The Hub Graduate studies a boon to Edmonton family

Graduate studies a boon to Edmonton family

Lifelong learning should be a family affair. On the International Day of Families, we want to recognize the transformative effect education has had on the family of two AU grads.

Many Athabasca University (AU) alumni will tell you how their degrees have transformed their own lives, and for some, the experience helps transform the lives of those around them.

This was the case for Ryan Yamniuk, whose experience completing a Master of Business Administration (MBA) in 2013 helped inspire his wife Christine Yamniuk to register in the Master of Health Studies program that same year—something that wouldn’t have been possible without the flexibility AU offers.

“It’s a cool experience having one spouse go through the program, then the other spouse go through the program, and both coming out with a master’s degree while at the same time having two kids, and keeping our full-time jobs as well,” Ryan said.

From sweeping floors to running the company

Ryan Yamniuk standing in front of a staircase in the lobby of Simson Maxwell in Edmonton.
Ryan Yamniuk (MBA 2013), who started out sweeping the floors at Simson Maxwell, is now president of the Edmonton-based company.

Although he’s now president of the power generation and industrial engine company Simson Maxwell, Ryan’s path to a graduate degree wasn’t exactly typical. He said that in 2002 he started working on a degree at the University of Alberta and at the same time took a job with Simson Maxwell “sweeping the shop floor.”

He quickly advanced through the company, planning his undergraduate degree with a six-year horizon rather than four, so he could keep working throughout. But in 2007, while he only had six courses left, he was offered the role of branch manager and put his studies to the side—and he still has not completed an undergraduate degree.

Fortunately for him, the Athabasca University MBA’s flexible entry routes meant he was able to start his MBA based on his management experience, rather than based on a previous degree.

“That was a big appeal of the Athabasca program, is you don’t necessarily need an undergraduate degree if you meet the other criteria,” Ryan said. “And the flexibility was great because we were newly married, building a house, and my son was born in January 2010.”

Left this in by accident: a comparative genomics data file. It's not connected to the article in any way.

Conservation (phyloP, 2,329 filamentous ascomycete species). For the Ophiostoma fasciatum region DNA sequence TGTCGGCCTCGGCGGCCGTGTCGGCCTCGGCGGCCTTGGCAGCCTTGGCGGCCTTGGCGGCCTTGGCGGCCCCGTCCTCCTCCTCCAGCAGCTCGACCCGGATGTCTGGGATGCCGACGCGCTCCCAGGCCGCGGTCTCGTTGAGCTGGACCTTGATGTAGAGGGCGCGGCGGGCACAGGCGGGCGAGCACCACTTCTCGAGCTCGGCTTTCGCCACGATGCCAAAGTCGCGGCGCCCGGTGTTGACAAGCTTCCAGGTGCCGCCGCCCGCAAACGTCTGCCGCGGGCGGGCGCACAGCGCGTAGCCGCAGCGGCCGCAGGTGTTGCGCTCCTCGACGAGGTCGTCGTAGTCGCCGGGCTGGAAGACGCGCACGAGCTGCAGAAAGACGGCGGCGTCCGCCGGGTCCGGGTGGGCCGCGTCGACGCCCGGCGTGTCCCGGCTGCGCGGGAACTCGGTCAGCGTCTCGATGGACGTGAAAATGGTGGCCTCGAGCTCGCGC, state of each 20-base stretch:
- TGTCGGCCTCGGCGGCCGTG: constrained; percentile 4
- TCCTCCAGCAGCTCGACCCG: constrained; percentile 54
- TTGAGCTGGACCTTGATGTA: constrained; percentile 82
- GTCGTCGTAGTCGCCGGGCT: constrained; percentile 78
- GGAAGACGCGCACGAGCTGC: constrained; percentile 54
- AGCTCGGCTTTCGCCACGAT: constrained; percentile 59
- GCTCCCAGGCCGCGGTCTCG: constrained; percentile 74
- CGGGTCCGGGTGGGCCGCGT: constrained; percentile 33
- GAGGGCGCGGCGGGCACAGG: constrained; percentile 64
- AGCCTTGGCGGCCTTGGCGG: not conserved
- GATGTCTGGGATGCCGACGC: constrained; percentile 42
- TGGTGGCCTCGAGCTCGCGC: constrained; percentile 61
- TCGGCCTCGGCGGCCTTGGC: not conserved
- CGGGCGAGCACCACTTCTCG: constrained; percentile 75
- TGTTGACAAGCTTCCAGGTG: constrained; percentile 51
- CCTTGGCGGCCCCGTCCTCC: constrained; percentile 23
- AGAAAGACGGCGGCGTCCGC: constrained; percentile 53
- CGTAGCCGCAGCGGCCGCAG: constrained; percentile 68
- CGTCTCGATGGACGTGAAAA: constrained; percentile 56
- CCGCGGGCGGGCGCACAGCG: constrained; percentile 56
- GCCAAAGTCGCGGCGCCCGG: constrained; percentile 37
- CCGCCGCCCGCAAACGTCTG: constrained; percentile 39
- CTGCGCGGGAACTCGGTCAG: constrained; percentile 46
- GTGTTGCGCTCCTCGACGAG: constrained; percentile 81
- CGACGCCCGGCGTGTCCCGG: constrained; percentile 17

After completing his MBA, he advanced into a senior vice president position before taking over as company president in 2017.

Health-sector leadership

Christine and Ryan Yamniuk, with their children, pictured in Hawaii
Christine Yamniuk (MHS 2016) and Ryan Yamniuk (MBA 2013) with their children in Hawaii.

While Ryan was completing his MBA, Christine continued to work full-time with what is now Alberta Precision Laboratories, a wholly owned subsidiary of Alberta Health Services that provides clinical laboratory testing in hospitals throughout the province.

She had graduated with a degree in medical laboratory science in 2006, and begun working as a lab technologist, a position she held for about five years before being promoted to a laboratory supervisor in 2011. A master’s degree from AU was a tool to help her keep moving up.

“I knew that at a certain point I would be looking for a new challenge in my workplace,” she said. “We were looking for some more formal training in leadership and management, with the experience I’d gotten as a lab supervisor.”

And after seeing Ryan’s positive experiences with his program, Christine registered to begin working on her own graduate degree in 2013, and AU was a natural choice.

“At the time we had a three-year-old and were planning on having more. Just as I started that program we had our daughter, so really the work-life balance was really important,” she said. “Maintaining a full-time job really made it important that it was virtual and something where I could be flexible with my time.”

She finished in 2016, and has since been promoted to the role of Director of Integrated Programs.

“At the time we had a three-year-old and were planning on having more. Just as I started that program we had our daughter, so the work-life balance was really important. Maintaining a full-time job really made it important that it was virtual and something where I could be flexible with my time.”

– Ryan Yamniuk, AU MBA alumnus

Applied learning

Both Ryan and Christine spoke highly of their respective programs, in no small part because of how relevant the coursework was to the work they were doing at their full-time jobs.

For Ryan, he was able to tailor his assignments to focus specifically on his industry, and on Simson Maxwell’s situation. Even doing a competitor analysis assignment, for example, gave him the opportunity to bring value to the work he was doing.

“All of my assignments were actually applied in Simson Maxwell,” he said.

Likewise, Christine said the Master of Health Studies gave her the opportunity to expand her perspective beyond the laboratory side of health care and get exposed to other aspects of the industry.

“What I really liked about it was I was working with people from all disciplines of health, so nursing, pharmacy students, a really good variety in each class,” she said. “It gave me a good chance to really network and collaborate with people outside the laboratory industry.”

And both said they would recommend their respective programs to others, having seen first-hand how AU can transform lives.

Learn more about Athabasca University’s programs and courses on our website, and register today!

  • May 14, 2020